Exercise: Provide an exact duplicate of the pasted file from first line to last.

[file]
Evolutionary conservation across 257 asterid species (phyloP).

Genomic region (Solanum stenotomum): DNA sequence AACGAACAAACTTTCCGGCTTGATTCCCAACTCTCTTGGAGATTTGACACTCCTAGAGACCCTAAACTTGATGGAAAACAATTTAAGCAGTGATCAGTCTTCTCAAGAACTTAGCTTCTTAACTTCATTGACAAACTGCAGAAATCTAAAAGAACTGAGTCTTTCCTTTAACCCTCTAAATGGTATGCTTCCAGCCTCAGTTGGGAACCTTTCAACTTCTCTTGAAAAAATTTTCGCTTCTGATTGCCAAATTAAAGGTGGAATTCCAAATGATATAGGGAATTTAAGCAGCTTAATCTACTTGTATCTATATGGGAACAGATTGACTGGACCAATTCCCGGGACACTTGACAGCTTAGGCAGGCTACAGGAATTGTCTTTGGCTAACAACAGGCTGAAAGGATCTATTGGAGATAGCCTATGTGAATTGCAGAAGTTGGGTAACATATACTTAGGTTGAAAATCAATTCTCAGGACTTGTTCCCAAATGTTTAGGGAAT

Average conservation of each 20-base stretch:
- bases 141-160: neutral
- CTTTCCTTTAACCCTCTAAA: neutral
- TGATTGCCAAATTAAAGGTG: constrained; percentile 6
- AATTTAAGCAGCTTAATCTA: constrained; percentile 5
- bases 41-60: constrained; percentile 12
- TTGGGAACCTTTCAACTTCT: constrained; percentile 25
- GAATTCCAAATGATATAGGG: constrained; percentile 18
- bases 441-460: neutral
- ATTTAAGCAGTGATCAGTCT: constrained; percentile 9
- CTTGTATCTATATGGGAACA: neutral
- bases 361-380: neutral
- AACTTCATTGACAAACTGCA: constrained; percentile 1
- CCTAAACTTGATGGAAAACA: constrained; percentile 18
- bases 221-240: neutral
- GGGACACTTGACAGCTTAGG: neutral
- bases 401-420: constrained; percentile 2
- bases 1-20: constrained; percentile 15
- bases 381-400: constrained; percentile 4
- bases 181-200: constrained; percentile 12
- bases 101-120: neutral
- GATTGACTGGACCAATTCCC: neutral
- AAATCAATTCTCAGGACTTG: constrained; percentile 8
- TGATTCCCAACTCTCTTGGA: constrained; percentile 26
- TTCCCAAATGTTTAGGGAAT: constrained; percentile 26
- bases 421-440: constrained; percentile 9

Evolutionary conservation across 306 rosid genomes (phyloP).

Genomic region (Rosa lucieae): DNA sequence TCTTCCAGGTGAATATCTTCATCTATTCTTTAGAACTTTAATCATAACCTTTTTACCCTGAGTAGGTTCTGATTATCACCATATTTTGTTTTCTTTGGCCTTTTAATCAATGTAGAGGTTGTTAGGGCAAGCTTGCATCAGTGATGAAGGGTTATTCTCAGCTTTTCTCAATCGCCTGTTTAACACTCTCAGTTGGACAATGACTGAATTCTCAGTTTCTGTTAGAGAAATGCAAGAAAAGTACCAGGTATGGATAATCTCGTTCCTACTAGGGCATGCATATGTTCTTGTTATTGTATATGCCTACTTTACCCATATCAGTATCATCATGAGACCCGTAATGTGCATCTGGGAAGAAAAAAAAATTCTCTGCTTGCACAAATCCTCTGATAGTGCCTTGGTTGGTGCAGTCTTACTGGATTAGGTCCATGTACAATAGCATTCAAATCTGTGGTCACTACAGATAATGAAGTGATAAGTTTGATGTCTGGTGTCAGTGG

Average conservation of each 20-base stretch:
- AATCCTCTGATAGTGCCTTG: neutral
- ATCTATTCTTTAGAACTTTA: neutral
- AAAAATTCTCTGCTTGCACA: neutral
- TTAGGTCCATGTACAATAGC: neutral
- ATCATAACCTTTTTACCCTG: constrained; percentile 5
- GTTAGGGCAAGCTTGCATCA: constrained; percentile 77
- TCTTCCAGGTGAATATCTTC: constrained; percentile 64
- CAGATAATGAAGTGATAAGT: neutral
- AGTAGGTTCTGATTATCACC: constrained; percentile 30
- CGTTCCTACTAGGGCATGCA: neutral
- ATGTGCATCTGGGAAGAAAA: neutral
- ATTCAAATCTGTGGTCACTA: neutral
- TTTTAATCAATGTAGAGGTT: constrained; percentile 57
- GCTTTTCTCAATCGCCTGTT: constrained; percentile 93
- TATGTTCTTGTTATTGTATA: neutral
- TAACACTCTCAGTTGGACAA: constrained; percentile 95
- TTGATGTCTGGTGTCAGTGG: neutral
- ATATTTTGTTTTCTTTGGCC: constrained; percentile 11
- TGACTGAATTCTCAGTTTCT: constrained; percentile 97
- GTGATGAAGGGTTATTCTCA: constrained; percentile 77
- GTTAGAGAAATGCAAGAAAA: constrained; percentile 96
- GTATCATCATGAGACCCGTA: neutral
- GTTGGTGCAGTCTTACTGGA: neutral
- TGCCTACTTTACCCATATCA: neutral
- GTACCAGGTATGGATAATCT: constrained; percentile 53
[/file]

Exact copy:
Evolutionary conservation across 257 asterid species (phyloP).

Genomic region (Solanum stenotomum): DNA sequence AACGAACAAACTTTCCGGCTTGATTCCCAACTCTCTTGGAGATTTGACACTCCTAGAGACCCTAAACTTGATGGAAAACAATTTAAGCAGTGATCAGTCTTCTCAAGAACTTAGCTTCTTAACTTCATTGACAAACTGCAGAAATCTAAAAGAACTGAGTCTTTCCTTTAACCCTCTAAATGGTATGCTTCCAGCCTCAGTTGGGAACCTTTCAACTTCTCTTGAAAAAATTTTCGCTTCTGATTGCCAAATTAAAGGTGGAATTCCAAATGATATAGGGAATTTAAGCAGCTTAATCTACTTGTATCTATATGGGAACAGATTGACTGGACCAATTCCCGGGACACTTGACAGCTTAGGCAGGCTACAGGAATTGTCTTTGGCTAACAACAGGCTGAAAGGATCTATTGGAGATAGCCTATGTGAATTGCAGAAGTTGGGTAACATATACTTAGGTTGAAAATCAATTCTCAGGACTTGTTCCCAAATGTTTAGGGAAT

Average conservation of each 20-base stretch:
- bases 141-160: neutral
- CTTTCCTTTAACCCTCTAAA: neutral
- TGATTGCCAAATTAAAGGTG: constrained; percentile 6
- AATTTAAGCAGCTTAATCTA: constrained; percentile 5
- bases 41-60: constrained; percentile 12
- TTGGGAACCTTTCAACTTCT: constrained; percentile 25
- GAATTCCAAATGATATAGGG: constrained; percentile 18
- bases 441-460: neutral
- ATTTAAGCAGTGATCAGTCT: constrained; percentile 9
- CTTGTATCTATATGGGAACA: neutral
- bases 361-380: neutral
- AACTTCATTGACAAACTGCA: constrained; percentile 1
- CCTAAACTTGATGGAAAACA: constrained; percentile 18
- bases 221-240: neutral
- GGGACACTTGACAGCTTAGG: neutral
- bases 401-420: constrained; percentile 2
- bases 1-20: constrained; percentile 15
- bases 381-400: constrained; percentile 4
- bases 181-200: constrained; percentile 12
- bases 101-120: neutral
- GATTGACTGGACCAATTCCC: neutral
- AAATCAATTCTCAGGACTTG: constrained; percentile 8
- TGATTCCCAACTCTCTTGGA: constrained; percentile 26
- TTCCCAAATGTTTAGGGAAT: constrained; percentile 26
- bases 421-440: constrained; percentile 9

Evolutionary conservation across 306 rosid genomes (phyloP).

Genomic region (Rosa lucieae): DNA sequence TCTTCCAGGTGAATATCTTCATCTATTCTTTAGAACTTTAATCATAACCTTTTTACCCTGAGTAGGTTCTGATTATCACCATATTTTGTTTTCTTTGGCCTTTTAATCAATGTAGAGGTTGTTAGGGCAAGCTTGCATCAGTGATGAAGGGTTATTCTCAGCTTTTCTCAATCGCCTGTTTAACACTCTCAGTTGGACAATGACTGAATTCTCAGTTTCTGTTAGAGAAATGCAAGAAAAGTACCAGGTATGGATAATCTCGTTCCTACTAGGGCATGCATATGTTCTTGTTATTGTATATGCCTACTTTACCCATATCAGTATCATCATGAGACCCGTAATGTGCATCTGGGAAGAAAAAAAAATTCTCTGCTTGCACAAATCCTCTGATAGTGCCTTGGTTGGTGCAGTCTTACTGGATTAGGTCCATGTACAATAGCATTCAAATCTGTGGTCACTACAGATAATGAAGTGATAAGTTTGATGTCTGGTGTCAGTGG

Average conservation of each 20-base stretch:
- AATCCTCTGATAGTGCCTTG: neutral
- ATCTATTCTTTAGAACTTTA: neutral
- AAAAATTCTCTGCTTGCACA: neutral
- TTAGGTCCATGTACAATAGC: neutral
- ATCATAACCTTTTTACCCTG: constrained; percentile 5
- GTTAGGGCAAGCTTGCATCA: constrained; percentile 77
- TCTTCCAGGTGAATATCTTC: constrained; percentile 64
- CAGATAATGAAGTGATAAGT: neutral
- AGTAGGTTCTGATTATCACC: constrained; percentile 30
- CGTTCCTACTAGGGCATGCA: neutral
- ATGTGCATCTGGGAAGAAAA: neutral
- ATTCAAATCTGTGGTCACTA: neutral
- TTTTAATCAATGTAGAGGTT: constrained; percentile 57
- GCTTTTCTCAATCGCCTGTT: constrained; percentile 93
- TATGTTCTTGTTATTGTATA: neutral
- TAACACTCTCAGTTGGACAA: constrained; percentile 95
- TTGATGTCTGGTGTCAGTGG: neutral
- ATATTTTGTTTTCTTTGGCC: constrained; percentile 11
- TGACTGAATTCTCAGTTTCT: constrained; percentile 97
- GTGATGAAGGGTTATTCTCA: constrained; percentile 77
- GTTAGAGAAATGCAAGAAAA: constrained; percentile 96
- GTATCATCATGAGACCCGTA: neutral
- GTTGGTGCAGTCTTACTGGA: neutral
- TGCCTACTTTACCCATATCA: neutral
- GTACCAGGTATGGATAATCT: constrained; percentile 53